Ecological Fund: An Epicentre of Corruption

Nigeria Transits: Nigh New Nigeria?

One can recall those memorable childhood days while growing up in then peaceful, serene, friendly, loving and bubbling Tin city of Jos. Jos, the Plateau State capital was then a heaven on earth blessed with several night clubs, decent eateries, assorted fruits and other relaxation spots such as the Polo and Turf clubs, cinema theatres, zoological garden, wildlife park, friendly weather and hospitable people etc. The city was a thousand of miles away from ethno-religious sentiments, hatred, crisis or even suspicion amongst the inhabitants. As of that time, satanic agents from the collection of devil were still in chains far away from the famous Tin city.

Living in Jos was an experience exuding elation and excitement beyond description. The greener of the uplands adjoining the stretch of inter-town highways and roads was so alluring as well as adoring to be ignored.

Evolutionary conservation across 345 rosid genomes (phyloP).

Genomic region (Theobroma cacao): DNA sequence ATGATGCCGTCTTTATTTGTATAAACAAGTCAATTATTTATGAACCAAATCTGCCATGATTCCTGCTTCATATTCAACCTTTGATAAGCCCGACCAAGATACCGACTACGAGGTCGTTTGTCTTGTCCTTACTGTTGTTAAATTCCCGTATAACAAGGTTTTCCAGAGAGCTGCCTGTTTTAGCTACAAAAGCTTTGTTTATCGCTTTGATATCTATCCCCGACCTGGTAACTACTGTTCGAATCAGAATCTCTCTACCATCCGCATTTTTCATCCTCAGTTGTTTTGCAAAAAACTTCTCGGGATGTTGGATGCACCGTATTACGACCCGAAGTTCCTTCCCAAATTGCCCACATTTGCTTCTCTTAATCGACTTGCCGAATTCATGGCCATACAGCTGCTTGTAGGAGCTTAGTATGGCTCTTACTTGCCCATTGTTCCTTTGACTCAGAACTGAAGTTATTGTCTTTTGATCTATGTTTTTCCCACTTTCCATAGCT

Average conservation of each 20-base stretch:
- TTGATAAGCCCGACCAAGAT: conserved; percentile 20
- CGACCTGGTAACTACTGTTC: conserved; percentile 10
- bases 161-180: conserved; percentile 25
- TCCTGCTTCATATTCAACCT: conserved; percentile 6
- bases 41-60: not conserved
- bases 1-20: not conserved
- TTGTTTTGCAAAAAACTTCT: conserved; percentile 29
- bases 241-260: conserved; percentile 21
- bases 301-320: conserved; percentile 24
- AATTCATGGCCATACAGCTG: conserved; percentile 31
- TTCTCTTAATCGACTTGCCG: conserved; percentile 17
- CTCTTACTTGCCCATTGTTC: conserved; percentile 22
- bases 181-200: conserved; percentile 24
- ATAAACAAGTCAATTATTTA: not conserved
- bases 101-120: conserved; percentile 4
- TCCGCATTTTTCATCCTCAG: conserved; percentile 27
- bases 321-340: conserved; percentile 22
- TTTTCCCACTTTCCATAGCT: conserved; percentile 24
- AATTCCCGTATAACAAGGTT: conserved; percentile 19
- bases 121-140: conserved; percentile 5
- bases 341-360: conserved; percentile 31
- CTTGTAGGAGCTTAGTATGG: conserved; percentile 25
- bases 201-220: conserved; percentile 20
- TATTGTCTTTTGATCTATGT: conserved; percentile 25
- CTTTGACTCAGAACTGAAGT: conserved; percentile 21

Life was good in those days of yore as electricity supply outrage was seldom with direct supply from Kurra falls, and shorter in duration, if and when it occurred as the Electricity Corporation of Nigeria (ECN) was managed by good hands. The water supply system was superb and very reliable. Notably, and of significance to this essay was the information platforms of those days of yore. The radio, television and few newspapers— nothing of digital social media as we enjoy today! In addition, there were very educative and entertaining magazines and novels for grab. My educated seniors encouraged me to read widely to better my mastery of the English language. It paid off as I was later representing my club (World Affairs) in secondary school (Government College Keffi) in debates and essay competition with other secondary schools such as Kings College, Lagos, Barewa College, Zaria, Provincial Secondary School, Kuru, Edo College, Benin etc.

I was an avid reader of the Kaduna based New Nigerian Newspaper, particularly the weekly column of Candido The man behind the mask and The Jos based Nigerian Standard Newspaper in Lighter mood weekly column by Dan Agbese.

Honestly, can one wish, albeit regrettably or inopportunely, a reverting to that time as in the early 70s and 80s? Are we truly as a nation nearing the New Nigeria of our dream, in colour, content and context with the vagaries of the plethora of problems pillorying our country presently that could apparently dim the hope of incurable optimists imagining a beautiful, better and brighter Nigeria?